Joe Lhota and Bill de Blasio battled Tuesday night at their second mayoral debate over "race-baiting" accusations, public safety and tax hikes, their arguments becoming so heated that at one point the moderator was forced to intervene.
The Democratic front-runner slammed a recent TV ad by Lhota that argued de Blasio's public-safety policies would take New York City back to its most violent years as "race-baiting" and "fear-mongering."
"Mr. Lhota should be ashamed of an ad that divides us," de Blasio said.
Republican Lhota in turn accused de Blasio of inaction as an aide to Mayor David Dinkins during the 1991 Crown Heights riots, which pitted Orthodox Jews against African-Americans. De Blasio said Lhota misrepresented his role and added that he learned that officials must respond to such situations with "overwhelming force."
Dinkins and Rudy Giuliani, Lhota's ex-boss, became attack lines during the second of three hourlong televised debates between the candidates, shown live on WCBS-TV. The candidates accused each other of working for divisive mayors.
"What color is the sky on your planet?" Lhota asked de Blasio after the public advocate said Giuliani held the city back.
De Blasio retorted, "I didn't know we had different planets. Mr. Lhota appears to have his own planet."
Polls show Lhota trailing 3-to-1. Unlike the first debate, in which he was often on the defensive, "Lhota really came out swinging and seemed really confident and even funny at times," said Jeanne Zaino, an NYU University professor of political science. "The real question is whether it's too little, too late."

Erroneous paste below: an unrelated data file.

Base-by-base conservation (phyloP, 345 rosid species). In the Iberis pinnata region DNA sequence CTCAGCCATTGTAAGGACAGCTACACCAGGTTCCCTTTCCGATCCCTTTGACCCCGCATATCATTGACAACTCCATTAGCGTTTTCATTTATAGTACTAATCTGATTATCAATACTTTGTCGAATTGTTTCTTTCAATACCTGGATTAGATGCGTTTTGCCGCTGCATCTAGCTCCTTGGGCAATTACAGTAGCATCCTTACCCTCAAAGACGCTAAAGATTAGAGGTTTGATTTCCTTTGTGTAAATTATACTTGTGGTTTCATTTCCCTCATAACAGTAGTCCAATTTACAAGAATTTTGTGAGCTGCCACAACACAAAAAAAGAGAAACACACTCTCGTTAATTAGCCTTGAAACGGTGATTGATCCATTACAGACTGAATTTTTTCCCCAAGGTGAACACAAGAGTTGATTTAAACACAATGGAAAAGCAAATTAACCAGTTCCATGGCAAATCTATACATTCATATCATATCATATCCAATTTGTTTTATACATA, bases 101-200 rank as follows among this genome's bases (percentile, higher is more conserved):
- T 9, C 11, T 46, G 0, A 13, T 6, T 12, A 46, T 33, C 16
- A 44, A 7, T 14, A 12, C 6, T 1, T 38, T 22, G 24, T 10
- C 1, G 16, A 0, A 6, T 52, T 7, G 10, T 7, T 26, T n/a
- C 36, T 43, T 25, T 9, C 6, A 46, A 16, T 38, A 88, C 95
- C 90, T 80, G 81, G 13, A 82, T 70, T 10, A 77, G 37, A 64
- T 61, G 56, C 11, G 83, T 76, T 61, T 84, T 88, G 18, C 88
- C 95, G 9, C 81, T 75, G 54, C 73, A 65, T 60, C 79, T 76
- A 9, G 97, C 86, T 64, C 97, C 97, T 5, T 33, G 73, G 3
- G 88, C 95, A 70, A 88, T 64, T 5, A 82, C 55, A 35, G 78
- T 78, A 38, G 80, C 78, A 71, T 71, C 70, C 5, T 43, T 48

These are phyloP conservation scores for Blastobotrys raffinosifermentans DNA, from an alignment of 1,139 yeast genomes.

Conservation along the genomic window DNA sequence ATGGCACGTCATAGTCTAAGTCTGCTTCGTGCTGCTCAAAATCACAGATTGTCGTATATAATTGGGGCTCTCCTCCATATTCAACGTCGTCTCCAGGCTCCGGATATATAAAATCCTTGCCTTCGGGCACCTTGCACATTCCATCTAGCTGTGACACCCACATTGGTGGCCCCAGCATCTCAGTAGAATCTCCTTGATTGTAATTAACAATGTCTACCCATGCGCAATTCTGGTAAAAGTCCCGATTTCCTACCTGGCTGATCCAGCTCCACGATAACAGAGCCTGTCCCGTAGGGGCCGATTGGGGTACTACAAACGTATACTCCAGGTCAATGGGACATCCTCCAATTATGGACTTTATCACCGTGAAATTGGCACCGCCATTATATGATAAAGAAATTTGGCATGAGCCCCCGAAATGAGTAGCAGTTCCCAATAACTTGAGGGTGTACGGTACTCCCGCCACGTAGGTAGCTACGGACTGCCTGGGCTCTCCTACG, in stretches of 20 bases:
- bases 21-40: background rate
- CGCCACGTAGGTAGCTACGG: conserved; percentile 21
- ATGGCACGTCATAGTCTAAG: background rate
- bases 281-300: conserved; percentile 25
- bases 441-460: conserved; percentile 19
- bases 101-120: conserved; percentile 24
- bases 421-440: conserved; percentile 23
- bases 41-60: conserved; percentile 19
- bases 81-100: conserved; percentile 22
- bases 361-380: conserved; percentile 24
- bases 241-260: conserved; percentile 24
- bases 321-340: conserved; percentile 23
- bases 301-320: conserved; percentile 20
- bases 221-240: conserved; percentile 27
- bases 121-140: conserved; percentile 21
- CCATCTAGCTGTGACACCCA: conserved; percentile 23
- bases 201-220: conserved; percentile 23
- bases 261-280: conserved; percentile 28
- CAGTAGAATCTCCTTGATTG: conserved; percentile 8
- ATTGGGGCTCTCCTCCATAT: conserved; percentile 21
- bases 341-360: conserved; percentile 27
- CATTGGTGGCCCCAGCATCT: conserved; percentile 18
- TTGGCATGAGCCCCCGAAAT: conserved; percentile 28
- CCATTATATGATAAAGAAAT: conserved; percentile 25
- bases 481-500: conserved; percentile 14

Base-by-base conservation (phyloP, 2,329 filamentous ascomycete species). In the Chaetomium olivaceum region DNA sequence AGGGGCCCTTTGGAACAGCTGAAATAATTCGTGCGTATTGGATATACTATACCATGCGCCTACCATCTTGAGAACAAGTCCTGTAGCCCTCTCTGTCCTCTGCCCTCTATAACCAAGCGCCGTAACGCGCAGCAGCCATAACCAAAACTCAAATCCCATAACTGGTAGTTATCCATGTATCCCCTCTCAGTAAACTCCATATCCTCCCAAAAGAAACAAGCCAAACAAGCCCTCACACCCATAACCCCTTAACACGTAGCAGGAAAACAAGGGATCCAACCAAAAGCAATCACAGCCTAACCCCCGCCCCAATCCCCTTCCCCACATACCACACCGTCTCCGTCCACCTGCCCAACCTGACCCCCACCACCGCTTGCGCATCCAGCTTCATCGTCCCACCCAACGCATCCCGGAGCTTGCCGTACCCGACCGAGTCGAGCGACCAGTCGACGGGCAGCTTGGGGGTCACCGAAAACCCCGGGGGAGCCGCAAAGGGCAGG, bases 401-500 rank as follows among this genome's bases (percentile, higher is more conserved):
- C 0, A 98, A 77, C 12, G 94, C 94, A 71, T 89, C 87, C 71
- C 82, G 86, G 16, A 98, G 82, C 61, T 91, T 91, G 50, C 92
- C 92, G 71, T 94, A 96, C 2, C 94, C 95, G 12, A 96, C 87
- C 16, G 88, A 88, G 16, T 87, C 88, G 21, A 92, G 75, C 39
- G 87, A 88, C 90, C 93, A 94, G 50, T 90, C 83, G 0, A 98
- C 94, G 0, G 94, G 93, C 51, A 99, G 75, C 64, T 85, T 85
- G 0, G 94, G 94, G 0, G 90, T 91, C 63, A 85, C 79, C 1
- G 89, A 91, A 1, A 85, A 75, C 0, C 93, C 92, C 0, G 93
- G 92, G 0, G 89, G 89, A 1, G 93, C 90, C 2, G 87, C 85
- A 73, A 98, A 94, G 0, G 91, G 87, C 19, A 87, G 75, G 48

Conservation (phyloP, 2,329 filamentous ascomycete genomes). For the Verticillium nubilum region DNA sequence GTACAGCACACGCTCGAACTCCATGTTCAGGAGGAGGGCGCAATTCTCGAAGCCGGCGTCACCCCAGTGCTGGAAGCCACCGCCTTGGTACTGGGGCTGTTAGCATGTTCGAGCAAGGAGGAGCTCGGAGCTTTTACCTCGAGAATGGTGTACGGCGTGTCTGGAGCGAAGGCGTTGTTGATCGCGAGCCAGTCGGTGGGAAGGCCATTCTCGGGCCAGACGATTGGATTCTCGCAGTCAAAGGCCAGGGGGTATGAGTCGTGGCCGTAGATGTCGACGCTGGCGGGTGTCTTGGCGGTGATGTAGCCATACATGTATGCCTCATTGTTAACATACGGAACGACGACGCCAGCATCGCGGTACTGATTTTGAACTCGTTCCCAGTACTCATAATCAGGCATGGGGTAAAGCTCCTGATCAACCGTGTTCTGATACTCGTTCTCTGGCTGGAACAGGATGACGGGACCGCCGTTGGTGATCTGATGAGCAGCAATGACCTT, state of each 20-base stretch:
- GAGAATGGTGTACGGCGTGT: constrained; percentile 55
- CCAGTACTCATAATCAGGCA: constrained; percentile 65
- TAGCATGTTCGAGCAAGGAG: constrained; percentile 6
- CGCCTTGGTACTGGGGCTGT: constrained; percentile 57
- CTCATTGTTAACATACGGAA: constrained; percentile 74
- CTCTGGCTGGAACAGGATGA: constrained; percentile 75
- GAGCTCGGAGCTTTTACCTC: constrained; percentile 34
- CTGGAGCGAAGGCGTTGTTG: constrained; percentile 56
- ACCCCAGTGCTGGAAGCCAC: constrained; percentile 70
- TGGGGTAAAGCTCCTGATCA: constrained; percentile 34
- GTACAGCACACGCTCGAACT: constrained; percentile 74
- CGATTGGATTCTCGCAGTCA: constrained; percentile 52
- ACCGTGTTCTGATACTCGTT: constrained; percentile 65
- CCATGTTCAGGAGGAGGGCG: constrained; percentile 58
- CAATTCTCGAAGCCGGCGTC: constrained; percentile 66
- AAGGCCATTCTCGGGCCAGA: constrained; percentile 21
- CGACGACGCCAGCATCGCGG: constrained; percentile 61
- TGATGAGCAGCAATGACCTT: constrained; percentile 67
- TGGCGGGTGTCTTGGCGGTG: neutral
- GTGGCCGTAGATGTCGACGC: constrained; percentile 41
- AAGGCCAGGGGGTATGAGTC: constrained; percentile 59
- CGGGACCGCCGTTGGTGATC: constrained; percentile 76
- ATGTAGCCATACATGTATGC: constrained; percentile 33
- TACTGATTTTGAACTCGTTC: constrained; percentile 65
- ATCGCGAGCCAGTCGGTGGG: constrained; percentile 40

Lhota told reporters after the debate that he was "a lot more comfortable being up there."
"Bill de Blasio doesn't have a Plan B," Lhota all but shouted after his rival dodged the moderator's question about alternatives to his tax-the-rich proposal if it dies in Albany. When de Blasio revived his criticism of Lhota's April speech to the Staten Island tea party, Lhota quipped: "You are the Mad Hatter; all you want to do is talk about tea." In post-debate remarks, de Blasio knocked the "Alice in Wonderland" reference as "a little dated."
Lhota was asked why he tagged Mayor Michael Bloom-berg "an idiot" during superstorm Sandy recovery efforts and called Port Authority police "mall cops" at a May forum. De Blasio suggested the gaffes show a temperament problem.
"I have always called it like I see it," Lhota said of the Bloomberg insult during a drawn-out explanation. He said the "mall cops" slam was a moment he most regretted.
In his closing statements, Lhota said de Blasio would threaten the city's safety.
"Do you want your vote to be safe or sorry?" Lhota asked.
De Blasio, keeping to his theme of fighting inequality, said, "We need a safe city and a fair city."